J.G.Ballard is where it all began for me. When I was 13 I was auditioned for the film of Empire of the Sun, his autobiographical novel about his years in a Japanese internment camp during WWII. Over a month or so of train rides to interviews and camera tests I devoured most of his fiction. Then a year or so later, on a chilly Sunday morning, I went to the London cast and crew screening of the movie, and for two hours was transported from London 1987 to Shanghai 1945. To one degree or another, I’m not sure I ever left. To a kid brought up on Octopussy and The Goonies, the movie was a revelation: gorgeous and brutal, epic and personal, funny and tragic, all wrapped in the soaring music of John Williams.
It’s brilliantly acted too: John Malkovich prefigures Dangerous Liaisons as the seductive, scheming Basie, and Leslie Philips and Nigel Havers reach far beyond their comfort zones to show depths we’d never seen before. And of course there’s Batman: Christian Bale, unforgettable as Jim, the pampered choirboy turned hard-eyed cynic, stealing the shoes from a still-warm corpse. Looked at from this distance, Empire of the Sun seems like a curious prequel to many of his later films: who, with such a childhood, would not grow up to be a Dark Knight, or an American Psycho? The most bizarre example is Werner Herzog’s Rescue Dawn, in which Bale plays a fighter pilot — that childhood obsession with planes! — shot down in Vietnam: when he ends up as a prisoner you can’t help thinking, “well, he’ll know how to get along”.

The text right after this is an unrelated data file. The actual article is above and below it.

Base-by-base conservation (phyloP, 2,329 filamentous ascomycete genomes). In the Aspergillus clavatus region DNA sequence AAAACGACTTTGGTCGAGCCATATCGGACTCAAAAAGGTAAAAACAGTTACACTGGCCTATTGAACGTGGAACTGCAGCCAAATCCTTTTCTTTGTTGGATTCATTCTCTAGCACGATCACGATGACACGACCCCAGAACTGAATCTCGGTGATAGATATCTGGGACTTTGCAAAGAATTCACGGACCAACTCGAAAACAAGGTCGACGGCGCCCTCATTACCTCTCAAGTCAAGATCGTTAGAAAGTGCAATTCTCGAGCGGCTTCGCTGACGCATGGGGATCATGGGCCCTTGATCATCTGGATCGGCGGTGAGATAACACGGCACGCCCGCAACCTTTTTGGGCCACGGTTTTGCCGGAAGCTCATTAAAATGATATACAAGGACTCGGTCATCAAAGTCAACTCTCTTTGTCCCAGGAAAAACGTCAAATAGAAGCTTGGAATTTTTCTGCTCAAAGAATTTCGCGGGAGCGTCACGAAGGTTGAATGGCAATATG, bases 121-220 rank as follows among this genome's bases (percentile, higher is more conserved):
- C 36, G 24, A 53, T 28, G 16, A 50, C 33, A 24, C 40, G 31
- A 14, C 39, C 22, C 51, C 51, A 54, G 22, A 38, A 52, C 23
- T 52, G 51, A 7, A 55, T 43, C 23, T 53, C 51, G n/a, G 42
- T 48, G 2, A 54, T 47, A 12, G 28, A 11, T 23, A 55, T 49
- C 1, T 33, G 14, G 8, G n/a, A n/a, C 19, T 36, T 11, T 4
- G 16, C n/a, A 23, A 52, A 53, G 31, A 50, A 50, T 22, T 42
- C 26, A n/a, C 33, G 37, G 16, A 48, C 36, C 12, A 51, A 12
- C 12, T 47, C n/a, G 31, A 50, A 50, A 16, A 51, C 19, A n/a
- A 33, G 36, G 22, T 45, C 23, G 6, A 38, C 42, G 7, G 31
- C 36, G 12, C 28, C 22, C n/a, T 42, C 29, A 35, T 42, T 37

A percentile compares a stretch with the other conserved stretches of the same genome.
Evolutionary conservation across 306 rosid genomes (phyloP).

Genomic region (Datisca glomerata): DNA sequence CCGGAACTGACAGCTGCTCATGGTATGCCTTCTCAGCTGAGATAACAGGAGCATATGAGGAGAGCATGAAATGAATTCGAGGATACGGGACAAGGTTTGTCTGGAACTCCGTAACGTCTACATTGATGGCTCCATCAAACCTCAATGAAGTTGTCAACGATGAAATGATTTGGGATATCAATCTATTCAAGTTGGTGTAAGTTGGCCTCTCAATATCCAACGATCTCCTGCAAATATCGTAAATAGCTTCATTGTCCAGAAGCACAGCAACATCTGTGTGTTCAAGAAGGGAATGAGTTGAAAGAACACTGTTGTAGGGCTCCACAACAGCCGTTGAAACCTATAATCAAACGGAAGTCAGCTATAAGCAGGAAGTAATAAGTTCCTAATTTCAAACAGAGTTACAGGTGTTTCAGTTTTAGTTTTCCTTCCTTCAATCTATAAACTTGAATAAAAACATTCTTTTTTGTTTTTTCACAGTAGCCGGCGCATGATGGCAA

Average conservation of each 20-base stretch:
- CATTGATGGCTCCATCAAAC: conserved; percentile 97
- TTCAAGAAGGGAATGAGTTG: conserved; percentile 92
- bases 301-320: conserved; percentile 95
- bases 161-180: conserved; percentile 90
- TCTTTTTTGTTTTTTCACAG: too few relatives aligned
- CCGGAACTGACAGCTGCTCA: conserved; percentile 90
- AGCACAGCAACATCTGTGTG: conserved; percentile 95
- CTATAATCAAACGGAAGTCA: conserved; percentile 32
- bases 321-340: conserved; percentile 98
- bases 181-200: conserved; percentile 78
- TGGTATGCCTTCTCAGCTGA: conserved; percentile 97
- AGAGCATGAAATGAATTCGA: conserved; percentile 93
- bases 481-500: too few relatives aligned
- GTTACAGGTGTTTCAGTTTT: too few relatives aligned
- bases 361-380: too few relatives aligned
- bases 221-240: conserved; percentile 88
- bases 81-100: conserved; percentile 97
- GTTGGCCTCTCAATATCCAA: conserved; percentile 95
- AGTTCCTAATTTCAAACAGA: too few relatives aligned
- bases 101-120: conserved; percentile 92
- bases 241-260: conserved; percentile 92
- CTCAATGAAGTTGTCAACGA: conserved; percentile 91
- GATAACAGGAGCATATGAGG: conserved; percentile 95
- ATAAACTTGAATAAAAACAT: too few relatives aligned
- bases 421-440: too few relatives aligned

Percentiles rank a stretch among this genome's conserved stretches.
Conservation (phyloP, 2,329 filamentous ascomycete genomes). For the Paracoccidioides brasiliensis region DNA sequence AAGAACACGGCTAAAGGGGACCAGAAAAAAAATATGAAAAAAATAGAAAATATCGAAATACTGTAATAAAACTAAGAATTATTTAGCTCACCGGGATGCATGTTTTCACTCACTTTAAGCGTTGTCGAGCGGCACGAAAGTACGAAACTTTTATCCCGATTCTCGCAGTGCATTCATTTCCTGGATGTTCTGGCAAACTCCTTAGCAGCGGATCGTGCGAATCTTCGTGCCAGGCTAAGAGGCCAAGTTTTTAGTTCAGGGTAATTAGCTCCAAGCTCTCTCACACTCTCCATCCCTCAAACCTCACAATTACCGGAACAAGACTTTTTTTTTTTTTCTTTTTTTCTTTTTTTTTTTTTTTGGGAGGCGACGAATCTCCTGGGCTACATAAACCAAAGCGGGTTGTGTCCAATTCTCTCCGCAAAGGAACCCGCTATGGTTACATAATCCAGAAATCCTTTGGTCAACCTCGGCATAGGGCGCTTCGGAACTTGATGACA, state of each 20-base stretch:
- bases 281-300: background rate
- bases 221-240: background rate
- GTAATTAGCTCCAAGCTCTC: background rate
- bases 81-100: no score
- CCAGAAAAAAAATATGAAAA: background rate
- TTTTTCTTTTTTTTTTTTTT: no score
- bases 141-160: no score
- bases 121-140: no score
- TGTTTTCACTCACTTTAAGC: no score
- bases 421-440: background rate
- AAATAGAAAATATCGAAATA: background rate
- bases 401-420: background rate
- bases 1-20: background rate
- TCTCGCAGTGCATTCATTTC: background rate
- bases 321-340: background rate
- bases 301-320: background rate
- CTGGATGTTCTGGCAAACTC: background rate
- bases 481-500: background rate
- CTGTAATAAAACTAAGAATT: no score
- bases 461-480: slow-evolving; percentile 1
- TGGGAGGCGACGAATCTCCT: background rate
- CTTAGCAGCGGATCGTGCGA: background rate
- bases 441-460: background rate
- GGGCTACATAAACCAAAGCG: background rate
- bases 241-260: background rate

Ballard loved the movie: when I interviewed him some years later he defended it fiercely against critics who’d attacked Spielberg for sanitising life in the camp. The film, said Ballard, like the book, was a portrayal of how it had seemed to him as a child: so yes there were games to be played in the ruins, beauty in the bombs that fell. Looking at the film today, it still seems startling, and one of Spielberg’s most creatively daring. Here’s a sequence early in the movie, where young Jim, obsessed with aeroplanes, takes his model aircraft to a fancy dress party, a scene that Spielberg turns into boyish fantasy, then sobering fact. You also have to love the irony of Leslie Philips’ final line:
This sequence in particular is almost an encapsulation of the movie. It’s both pure Spielberg and pure Ballard, beautiful and shocking all at once:
But Ballard, of course, was far more than Empire of the Sun and its tender, under-rated sequel, The Kindness of Women. Along with Harold Pinter he was the only contemporary British author whose name became an adjective; an adjective that seemed increasingly to apply not just to his world, but our own. The landscapes of his fiction — airports, motorways and shopping malls – and the themes of his work — sexuality, celebrity, consumerism and surveillance — feel ever more relevant, and his best work, far from feeling dated, feels like a guidebook to the future, not the past.
Along with John le Carre, Ballard in his seventies was writing books that felt more engaged, more passionate and more contemporary than those of writers half his age. His cool, clear, amused pessimism shone from his books, reviews and interviews, and you can’t read his work without hearing his voice. In a week whose news is dominated by police brutality, popular rage, climate disaster and the crisis of capitalism, it feels as if we need him more than ever, just as he is snatched away.